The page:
The Minister of Humanitarian Affairs and Disaster Management, Hajiya Sadiya Farouq, on Wednesday, while briefing State House correspondents after meeting behind closed doors with President Muhammadu Buhari at the Presidential Villa, Abuja stated that people with over N5,000 in their bank account will not benefit from the FG’s palliatives to cushion the effect of the lockdown as a result of the COVID-19 pandemic.
This criterion according to Farouq is one of three that will be used by the Federal Government to define the “urban poor”, following President Buhari’s directive that the beneficiaries of the conditional cash transfer be expanded by one million from (2.6 million to 3.6 million).
According to the minister, “we have three options; one, we are going to use the national social register that we already have, two, we are also going to focus on the urban poor as I mentioned, by using their verified BVN accounts to get them, that is, people that have an account balance of N5, 000 and below.
“We are also using the mobile networks, to know people that top up the credit units for their phones with maybe N100 or less. Those are also people that we consider to be poor and vulnerable. So, these are the three options that we are exploring and I am sure that by the time we get this data we will be able to give this intervention.”
The FG’s decision appeared not to have settled well with lots of Nigerians.
– ‘N5,000 not enough’ –
Reacting, Oni Tunde Temitope (@Honietemie) said; “An excuse for failure, Quack decision of an irresponsible rulers, imbecile greedy wicked people. You think we are all as fool like you? keep reigning oo. It’s your time. Your evil days await u. Any hope or faith in you is hell.”
Another Twitter user, Ifeanyi Ubah (@PrinceIfeanyiU4) commented; “Laughable. Then please tell NCDC to stop sending message to my mobile.”
Ekakiti Anthony (@anthony_ekakiti) said; “How long will even 20,000 take a family of 7? There is God, evil will not depart from everyone using covid-19 as opportunity to collect what’s for the masses for personal.”
EHIOGIE EDDY (@Ehiogieeddy) stated; “What is 5k, so I should be begging before you know I am broke and need help. What will 5k do in two wks when a rubber of rice is around 2600.”
Commenting in Pidgin English, Wole Wallington (@wolewallington) said; “Charley nor be 5k dollars! FG how much una pikins take dey buy vanilla ice cream?”
– ‘I don’t own money in my account’ –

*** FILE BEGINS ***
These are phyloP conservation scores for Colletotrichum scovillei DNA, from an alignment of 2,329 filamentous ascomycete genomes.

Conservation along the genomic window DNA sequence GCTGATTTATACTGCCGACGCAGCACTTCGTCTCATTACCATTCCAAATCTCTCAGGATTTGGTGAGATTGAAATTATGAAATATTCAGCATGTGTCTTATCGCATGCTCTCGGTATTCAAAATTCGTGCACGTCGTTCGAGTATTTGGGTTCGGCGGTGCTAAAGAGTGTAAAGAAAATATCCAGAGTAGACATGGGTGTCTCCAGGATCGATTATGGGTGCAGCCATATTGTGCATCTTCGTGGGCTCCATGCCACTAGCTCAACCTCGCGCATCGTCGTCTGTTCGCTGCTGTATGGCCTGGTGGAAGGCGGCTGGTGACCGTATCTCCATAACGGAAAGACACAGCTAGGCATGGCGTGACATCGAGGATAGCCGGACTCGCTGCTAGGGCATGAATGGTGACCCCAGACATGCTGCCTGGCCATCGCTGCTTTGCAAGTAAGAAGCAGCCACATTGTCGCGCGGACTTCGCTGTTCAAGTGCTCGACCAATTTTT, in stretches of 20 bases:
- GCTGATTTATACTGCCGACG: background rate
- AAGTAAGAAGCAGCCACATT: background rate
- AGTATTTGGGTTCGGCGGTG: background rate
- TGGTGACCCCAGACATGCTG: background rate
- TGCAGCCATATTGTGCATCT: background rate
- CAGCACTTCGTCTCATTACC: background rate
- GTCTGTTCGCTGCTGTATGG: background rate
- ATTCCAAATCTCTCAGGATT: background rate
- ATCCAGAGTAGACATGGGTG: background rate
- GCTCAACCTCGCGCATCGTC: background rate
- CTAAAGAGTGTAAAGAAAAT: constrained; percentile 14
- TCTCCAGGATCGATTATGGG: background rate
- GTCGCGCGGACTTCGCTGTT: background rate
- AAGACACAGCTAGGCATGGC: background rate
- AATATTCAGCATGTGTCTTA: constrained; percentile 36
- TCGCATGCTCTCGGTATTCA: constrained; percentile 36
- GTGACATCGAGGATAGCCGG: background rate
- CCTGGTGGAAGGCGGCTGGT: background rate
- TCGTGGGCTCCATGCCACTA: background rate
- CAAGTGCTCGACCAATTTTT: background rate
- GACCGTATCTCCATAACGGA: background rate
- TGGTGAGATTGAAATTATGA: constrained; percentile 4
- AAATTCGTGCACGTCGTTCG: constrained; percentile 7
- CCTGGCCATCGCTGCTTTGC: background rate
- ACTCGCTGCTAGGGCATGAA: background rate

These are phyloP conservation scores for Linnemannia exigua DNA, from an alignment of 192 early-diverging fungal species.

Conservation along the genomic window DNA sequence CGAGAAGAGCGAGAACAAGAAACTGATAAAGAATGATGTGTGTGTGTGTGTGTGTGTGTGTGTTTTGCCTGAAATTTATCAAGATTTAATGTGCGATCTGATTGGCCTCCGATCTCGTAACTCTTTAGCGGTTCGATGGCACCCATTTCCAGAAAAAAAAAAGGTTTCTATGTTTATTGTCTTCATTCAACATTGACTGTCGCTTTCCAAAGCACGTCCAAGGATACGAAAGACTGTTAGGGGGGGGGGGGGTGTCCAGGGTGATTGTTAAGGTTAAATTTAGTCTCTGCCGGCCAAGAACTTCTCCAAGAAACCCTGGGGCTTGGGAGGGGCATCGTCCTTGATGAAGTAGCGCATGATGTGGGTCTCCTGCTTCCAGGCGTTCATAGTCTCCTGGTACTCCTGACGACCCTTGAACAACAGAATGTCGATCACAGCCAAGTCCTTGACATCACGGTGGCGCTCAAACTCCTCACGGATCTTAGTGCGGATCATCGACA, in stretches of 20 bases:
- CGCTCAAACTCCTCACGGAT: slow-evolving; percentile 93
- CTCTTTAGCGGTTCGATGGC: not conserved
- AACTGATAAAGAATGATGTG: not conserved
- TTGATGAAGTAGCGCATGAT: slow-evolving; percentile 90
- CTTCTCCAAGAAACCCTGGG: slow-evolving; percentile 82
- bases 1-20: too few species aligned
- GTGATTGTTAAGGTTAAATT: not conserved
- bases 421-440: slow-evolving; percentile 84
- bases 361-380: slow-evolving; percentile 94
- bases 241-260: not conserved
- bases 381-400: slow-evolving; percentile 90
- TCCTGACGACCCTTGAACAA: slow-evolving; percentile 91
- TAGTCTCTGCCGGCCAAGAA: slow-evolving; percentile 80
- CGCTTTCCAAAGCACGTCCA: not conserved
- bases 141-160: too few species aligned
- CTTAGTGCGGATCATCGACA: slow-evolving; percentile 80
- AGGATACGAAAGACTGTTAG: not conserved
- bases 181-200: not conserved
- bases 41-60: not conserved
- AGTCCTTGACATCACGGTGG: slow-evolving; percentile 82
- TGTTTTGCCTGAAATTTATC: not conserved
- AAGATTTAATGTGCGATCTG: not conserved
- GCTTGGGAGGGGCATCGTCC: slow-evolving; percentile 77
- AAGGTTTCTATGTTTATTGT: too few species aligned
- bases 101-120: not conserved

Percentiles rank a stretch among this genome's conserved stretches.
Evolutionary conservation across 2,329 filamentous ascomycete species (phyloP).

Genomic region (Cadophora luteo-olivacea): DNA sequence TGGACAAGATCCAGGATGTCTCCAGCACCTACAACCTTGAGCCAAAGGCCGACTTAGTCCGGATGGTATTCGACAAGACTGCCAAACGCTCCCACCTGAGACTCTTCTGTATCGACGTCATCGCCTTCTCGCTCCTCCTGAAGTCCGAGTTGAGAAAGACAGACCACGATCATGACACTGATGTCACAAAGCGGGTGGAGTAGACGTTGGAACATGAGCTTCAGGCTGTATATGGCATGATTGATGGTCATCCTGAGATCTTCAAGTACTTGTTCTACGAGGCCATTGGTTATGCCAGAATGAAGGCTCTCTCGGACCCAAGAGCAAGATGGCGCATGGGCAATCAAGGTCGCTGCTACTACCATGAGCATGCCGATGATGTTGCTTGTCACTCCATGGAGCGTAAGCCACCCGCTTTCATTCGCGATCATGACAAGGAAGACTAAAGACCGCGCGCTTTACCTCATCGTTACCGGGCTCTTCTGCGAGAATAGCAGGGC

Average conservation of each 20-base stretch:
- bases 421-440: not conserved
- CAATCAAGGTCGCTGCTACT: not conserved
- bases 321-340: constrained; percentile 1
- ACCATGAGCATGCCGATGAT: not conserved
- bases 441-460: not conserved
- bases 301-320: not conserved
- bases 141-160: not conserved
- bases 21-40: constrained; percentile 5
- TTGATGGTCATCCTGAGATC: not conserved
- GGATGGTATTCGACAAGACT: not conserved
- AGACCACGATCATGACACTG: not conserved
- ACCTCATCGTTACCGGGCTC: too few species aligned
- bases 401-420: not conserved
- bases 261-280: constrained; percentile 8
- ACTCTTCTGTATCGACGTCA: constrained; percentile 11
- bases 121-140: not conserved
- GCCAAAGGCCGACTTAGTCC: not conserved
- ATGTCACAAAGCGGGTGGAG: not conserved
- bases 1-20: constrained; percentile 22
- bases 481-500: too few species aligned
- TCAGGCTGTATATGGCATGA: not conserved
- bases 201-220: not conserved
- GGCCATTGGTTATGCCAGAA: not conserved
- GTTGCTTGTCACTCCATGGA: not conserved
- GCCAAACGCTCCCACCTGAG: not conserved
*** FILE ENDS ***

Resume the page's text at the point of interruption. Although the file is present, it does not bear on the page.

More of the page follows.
Some Nigerians, however, condemned the directive on the basis that the money in their bank account might not belong to them; thus, could be unknowingly disqualified.
Commenting in a jovial manner, Godschild (@okochajoy2010) said; “Oga at the top abeg the money in my account is for a client I was suppose to work for before the whole lockdown started, please disregard that particular account and use my other bank account.”
Jerryism (@jerrylawrence47) who claim to be a student head commented; “So student like me, that is a course rep, and my course mates had transferred dept project money to my account before all this prevailing situation in this country. Would not receive because dept project money is in my account. Because the money na my own ba. Am disappointed.”
Another user, iMansoor (@MansoorDara) pleaded; “Someone should tell them that the money in my account is not mine please.”
– Plan to start emptying account –
To qualify, some Nigerians although condemning the FG’s directive stated they would empty their accounts to get qualified for the palliatives.
A Twitter user, @henreechestnut, commented in Pidgin English; “Lol na to move the money from one account to another na, e no hard.”
Another user, LyDe (@Foodie0007) asked; “I have 6k in my zenith account and 226naira in my GTB…should I transfer 3k from the zenith into the GTB so I’ll qualify?”.
– Benefit of being broke –
According to some Nigerians, since the criteria require possessing lesser than N5,000 in their bank accounts, this is a benefit of being broke.
A Twitter user, Cactus (username: @Sontavian) said; “Finally the benefit of being broke”.
@crucifixxobaby claimed she has lesser than N5,000 in all her three accounts; “My 3 accounts dont even have upto 5k. We are safe.”
– World Bank’s definition of poverty –
World Bank defines “extreme poor people” as those “who live on $1.90 a day or less“. Nigeria in May 2018 overtook India as the home to the largest number of poor people in the world.
Going by this definition, and considering the fact that the lockdown directive by President Buhari will last for 14 days, that would mean the poor are expected to live with $26.6 (about N10,294) or below for the next 14 days, therefore, it can be concluded that the FG’s criteria defining the poor does not correlate with the World Banks standard.
– Palliatives for daily wage earners –
Farouq’s statement clarified the palliatives will be targeted at “people who depend on the informal sector to earn their livelihood; they are daily wage earners and these are the people that we are really going to focus more on as well as people living with disabilities.”
She, however, said only 25 per cent of the population would benefit for now, adding that the scope might be expanded later.